More than 420 auto workers in southwestern Ontario have been locked out of their jobs after contract talks with their employer hit an impasse.

Electro-Motive kicked off the new year with a work stoppage against CAW members at its London, Ont. plant, the site of a bitter labour dispute over wages and benefits.

The move comes about a week after the company presented workers with a final offer that would slice union wages in half, eliminate pensions and nix other benefits.

"We're dealing with a bully of a company here," Employee Frank Vanwiechen said from a late-night picket line.

"When I deal with a bully I say ‘get reasonable, calm down.' We tried that method, it's not working. We're onto the next stage."

Vanwiechen is referring to heavy equipment goliath Caterpillar, which owns Electro-Motive through its Progress Rail Subsidiary.

The company has a history of butting heads with unions, including a highly publicized dust-up with the United Auto Workers in the 1990s.

"Caterpillar may be one of the richest corporations to ask for the deepest of cuts," CAW President Ken Lewenza said in a statement.

He went on to call the lockout an attack on working people, their families and the overall London area.

The affected CAW members set up pickets outside Electro-Motive's London plant on Sunday evening, the same day their previous contract expired.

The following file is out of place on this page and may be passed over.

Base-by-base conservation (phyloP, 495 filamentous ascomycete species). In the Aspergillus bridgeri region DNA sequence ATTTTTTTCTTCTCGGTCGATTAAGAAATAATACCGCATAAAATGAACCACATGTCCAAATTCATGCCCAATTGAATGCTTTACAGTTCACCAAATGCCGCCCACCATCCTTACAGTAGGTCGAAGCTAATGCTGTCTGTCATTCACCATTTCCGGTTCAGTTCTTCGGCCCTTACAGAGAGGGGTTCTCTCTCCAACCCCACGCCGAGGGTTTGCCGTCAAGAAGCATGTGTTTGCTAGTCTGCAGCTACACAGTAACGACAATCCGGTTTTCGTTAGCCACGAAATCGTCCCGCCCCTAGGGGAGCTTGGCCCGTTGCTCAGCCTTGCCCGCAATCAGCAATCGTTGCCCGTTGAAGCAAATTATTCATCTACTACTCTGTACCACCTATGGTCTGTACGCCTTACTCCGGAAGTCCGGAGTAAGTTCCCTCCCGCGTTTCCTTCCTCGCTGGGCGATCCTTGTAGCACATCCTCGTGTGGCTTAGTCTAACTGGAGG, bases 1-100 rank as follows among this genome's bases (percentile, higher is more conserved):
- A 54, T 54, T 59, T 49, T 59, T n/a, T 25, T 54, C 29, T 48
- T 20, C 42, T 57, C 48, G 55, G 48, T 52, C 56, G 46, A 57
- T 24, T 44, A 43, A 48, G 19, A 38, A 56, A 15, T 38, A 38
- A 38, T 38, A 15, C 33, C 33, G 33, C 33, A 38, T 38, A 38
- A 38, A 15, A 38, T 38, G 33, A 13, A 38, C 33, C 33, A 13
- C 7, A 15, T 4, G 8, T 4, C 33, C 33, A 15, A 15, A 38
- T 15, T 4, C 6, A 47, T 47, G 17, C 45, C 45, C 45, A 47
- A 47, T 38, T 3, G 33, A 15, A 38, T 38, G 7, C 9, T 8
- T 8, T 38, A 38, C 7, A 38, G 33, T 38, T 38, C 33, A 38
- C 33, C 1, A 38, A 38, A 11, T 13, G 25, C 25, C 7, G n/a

"Our goal is not to have incidents on the picket line, it's just to try to get back to work and give these workers an opportunity to earn a living for themselves," said union representative Fergo Berto.

Speculation about the future of Electro-Motive's London plant intensified in October when Progress Rail opened a plant in Indiana. Questions were raised about whether the company wanted to relocate to avail of "Buy America" legislation across the border.

Back in London, picketing CAW workers remain anxious about their futures.

"This affects my wife, this affects my children, (it) affects the businesses I patronize," said Vanwiechen.

Meanwhile, Ontario Federation of Labour president Sid Ryan said supporters are ready to help the CAW prevent scabs from crossing picket lines.

"Workers across the province are angry and feel betrayed by their government and they are ready to fight together to defend good jobs," he told The Canadian Press.

Officials told CTV SWO that Electro-Motive does not have plans to use replacement workers at the moment.

With files from CTV Southwestern Ontario and The Canadian Press